See your GP if you develop any of the symptoms of a benign (non-cancerous) brain tumour, such as a new, persistent headache.
They'll examine you, ask about your symptoms, and may also carry out a simple neurological examination.
If they suspect you may have a tumour or aren't sure what's causing your symptoms, they may refer you to a brain and nerve specialist (a neurologist) for further investigation.
Your GP or neurologist may test your nervous system to check for problems associated with a brain tumour.
This may involve testing your:
A neurologist may also recommend one or more of the tests described below.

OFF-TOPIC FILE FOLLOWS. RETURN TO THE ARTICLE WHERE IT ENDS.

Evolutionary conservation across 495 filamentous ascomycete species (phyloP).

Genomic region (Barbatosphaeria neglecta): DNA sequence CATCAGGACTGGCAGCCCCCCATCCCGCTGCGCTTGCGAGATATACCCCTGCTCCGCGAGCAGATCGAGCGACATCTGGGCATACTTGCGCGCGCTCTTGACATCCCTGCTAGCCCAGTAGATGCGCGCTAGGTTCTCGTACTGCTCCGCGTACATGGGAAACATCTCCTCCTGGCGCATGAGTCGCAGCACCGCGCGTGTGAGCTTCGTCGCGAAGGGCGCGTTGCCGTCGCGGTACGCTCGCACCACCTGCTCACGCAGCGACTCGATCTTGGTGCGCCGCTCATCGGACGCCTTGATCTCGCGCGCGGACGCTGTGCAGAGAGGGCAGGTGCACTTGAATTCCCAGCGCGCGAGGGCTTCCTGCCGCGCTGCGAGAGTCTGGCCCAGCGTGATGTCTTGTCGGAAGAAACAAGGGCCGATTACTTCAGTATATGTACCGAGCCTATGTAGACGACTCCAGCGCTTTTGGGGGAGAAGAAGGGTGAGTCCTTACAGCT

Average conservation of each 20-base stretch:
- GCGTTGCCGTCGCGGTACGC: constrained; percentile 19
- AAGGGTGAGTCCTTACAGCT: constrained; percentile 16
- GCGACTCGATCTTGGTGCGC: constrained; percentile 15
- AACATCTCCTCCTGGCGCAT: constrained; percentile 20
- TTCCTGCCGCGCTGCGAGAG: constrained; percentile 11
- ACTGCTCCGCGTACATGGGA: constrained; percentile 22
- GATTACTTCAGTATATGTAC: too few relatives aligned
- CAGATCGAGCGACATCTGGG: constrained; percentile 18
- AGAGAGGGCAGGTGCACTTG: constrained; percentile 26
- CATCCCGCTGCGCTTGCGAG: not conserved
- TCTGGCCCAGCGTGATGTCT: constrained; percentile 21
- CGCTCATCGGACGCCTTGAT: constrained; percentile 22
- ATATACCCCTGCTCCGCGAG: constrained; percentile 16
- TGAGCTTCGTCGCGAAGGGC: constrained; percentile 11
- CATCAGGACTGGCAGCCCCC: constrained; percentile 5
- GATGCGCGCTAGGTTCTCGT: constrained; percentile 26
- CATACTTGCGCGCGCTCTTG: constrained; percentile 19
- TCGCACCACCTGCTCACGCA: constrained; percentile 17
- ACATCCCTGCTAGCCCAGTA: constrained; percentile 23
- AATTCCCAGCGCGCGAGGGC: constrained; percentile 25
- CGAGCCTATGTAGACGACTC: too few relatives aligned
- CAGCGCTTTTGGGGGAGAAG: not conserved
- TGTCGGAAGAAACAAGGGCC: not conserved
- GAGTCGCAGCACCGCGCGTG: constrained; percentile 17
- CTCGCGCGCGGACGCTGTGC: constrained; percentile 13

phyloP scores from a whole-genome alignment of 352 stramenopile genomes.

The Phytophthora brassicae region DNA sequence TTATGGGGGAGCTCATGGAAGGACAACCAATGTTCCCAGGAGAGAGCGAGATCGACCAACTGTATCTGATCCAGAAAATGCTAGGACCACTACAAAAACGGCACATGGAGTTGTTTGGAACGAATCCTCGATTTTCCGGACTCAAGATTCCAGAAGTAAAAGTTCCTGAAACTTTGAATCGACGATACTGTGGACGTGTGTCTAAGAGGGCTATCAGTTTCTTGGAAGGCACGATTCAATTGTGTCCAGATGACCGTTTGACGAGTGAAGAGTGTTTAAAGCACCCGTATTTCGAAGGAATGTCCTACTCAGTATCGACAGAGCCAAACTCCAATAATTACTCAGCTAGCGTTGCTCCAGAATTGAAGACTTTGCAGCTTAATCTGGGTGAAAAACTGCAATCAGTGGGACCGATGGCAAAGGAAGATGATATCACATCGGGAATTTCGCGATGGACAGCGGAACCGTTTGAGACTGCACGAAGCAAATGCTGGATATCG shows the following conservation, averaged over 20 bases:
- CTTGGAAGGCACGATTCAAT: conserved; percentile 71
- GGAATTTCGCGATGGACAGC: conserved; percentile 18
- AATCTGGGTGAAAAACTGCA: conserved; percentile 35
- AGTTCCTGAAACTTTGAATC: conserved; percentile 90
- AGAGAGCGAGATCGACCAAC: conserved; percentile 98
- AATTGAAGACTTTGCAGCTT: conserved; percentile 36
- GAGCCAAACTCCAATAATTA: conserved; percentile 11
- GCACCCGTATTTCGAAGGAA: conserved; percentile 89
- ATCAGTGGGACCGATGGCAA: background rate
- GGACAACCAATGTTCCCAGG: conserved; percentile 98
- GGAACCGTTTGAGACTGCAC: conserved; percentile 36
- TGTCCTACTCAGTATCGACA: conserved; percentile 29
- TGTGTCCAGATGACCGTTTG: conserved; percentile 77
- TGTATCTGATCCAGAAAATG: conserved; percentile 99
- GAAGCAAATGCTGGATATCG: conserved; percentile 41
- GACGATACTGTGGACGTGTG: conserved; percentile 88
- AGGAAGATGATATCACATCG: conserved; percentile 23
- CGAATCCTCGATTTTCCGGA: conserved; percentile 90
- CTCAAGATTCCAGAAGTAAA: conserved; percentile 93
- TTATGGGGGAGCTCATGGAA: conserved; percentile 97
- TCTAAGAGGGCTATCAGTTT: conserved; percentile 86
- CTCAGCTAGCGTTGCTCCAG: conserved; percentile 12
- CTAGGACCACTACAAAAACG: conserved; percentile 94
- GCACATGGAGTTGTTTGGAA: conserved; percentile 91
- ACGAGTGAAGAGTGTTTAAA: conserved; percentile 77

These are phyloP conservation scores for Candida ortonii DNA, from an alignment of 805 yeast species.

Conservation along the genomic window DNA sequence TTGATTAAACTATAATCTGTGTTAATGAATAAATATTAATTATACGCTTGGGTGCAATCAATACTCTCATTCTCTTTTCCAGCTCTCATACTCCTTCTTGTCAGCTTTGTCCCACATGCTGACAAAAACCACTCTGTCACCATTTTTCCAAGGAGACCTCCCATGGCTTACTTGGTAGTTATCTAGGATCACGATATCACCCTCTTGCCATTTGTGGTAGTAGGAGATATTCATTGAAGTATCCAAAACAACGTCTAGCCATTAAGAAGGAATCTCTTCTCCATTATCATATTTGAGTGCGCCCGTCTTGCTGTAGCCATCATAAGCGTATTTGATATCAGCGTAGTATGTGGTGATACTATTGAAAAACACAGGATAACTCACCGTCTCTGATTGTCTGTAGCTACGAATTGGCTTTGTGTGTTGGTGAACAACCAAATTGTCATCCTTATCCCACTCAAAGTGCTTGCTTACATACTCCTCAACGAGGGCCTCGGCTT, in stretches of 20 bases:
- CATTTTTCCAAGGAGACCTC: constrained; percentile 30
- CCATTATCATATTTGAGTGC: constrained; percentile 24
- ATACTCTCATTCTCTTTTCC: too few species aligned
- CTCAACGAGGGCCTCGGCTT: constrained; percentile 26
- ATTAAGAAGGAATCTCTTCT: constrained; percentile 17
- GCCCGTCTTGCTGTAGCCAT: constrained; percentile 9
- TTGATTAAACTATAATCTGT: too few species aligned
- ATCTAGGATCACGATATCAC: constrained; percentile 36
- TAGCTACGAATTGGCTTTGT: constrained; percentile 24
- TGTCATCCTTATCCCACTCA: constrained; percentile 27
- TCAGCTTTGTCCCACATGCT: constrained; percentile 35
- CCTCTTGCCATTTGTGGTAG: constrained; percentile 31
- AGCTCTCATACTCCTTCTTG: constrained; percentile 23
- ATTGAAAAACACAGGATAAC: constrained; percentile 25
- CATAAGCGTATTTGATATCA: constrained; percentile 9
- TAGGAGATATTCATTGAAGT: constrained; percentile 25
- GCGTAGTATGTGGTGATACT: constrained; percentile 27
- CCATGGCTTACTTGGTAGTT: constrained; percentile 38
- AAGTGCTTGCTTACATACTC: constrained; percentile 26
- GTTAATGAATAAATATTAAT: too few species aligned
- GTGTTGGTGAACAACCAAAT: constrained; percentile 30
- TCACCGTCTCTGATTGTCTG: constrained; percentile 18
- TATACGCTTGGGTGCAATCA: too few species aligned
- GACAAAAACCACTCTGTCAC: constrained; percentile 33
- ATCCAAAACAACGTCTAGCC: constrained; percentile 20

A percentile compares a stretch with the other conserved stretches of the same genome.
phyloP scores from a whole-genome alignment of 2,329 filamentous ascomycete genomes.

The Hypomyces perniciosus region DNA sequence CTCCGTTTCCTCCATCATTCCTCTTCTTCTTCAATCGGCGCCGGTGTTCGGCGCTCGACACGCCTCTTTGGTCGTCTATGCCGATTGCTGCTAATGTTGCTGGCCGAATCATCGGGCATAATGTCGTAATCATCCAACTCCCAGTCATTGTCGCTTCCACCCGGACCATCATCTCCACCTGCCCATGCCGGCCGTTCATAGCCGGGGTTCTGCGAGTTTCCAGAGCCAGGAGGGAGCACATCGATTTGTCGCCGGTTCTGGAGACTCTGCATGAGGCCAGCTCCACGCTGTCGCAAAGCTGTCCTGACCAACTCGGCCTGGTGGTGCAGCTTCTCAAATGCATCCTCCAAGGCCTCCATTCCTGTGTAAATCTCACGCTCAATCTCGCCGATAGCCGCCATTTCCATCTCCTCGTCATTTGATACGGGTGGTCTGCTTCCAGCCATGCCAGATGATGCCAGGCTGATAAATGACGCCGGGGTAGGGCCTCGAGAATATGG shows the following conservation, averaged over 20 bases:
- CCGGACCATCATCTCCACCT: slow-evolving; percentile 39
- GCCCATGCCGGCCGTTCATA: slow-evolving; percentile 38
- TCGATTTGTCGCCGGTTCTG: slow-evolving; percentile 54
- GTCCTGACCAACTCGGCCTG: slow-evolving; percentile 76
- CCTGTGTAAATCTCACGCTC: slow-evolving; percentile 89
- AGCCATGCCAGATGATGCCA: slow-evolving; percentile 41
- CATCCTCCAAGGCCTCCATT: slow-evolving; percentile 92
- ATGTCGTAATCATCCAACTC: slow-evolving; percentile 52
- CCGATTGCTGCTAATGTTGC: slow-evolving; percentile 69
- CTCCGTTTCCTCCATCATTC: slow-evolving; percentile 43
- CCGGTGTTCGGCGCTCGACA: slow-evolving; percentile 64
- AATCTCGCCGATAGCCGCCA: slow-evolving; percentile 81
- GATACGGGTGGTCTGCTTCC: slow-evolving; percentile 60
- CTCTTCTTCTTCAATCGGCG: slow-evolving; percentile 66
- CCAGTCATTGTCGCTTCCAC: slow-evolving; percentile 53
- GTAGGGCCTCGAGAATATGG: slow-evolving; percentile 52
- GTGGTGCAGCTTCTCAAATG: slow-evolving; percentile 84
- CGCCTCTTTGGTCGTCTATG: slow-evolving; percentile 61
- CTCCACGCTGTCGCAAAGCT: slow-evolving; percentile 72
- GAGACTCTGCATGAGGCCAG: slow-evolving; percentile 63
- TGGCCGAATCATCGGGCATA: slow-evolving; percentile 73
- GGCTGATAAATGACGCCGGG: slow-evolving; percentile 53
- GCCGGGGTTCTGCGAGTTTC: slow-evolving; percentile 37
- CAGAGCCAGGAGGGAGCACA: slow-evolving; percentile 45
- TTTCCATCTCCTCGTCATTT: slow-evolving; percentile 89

Other tests you may have to help diagnose a brain tumour include:
If a tumour is suspected, a biopsy may be carried out to establish the type of tumour and the most effective treatment.
Under anaesthetic, a small hole is made in the skull and a very fine needle is used to take a sample of tumour tissue.
You may need to stay in hospital for a few days after having a biopsy, although sometimes it's carried out as a day case and you may be able to go home on the same day.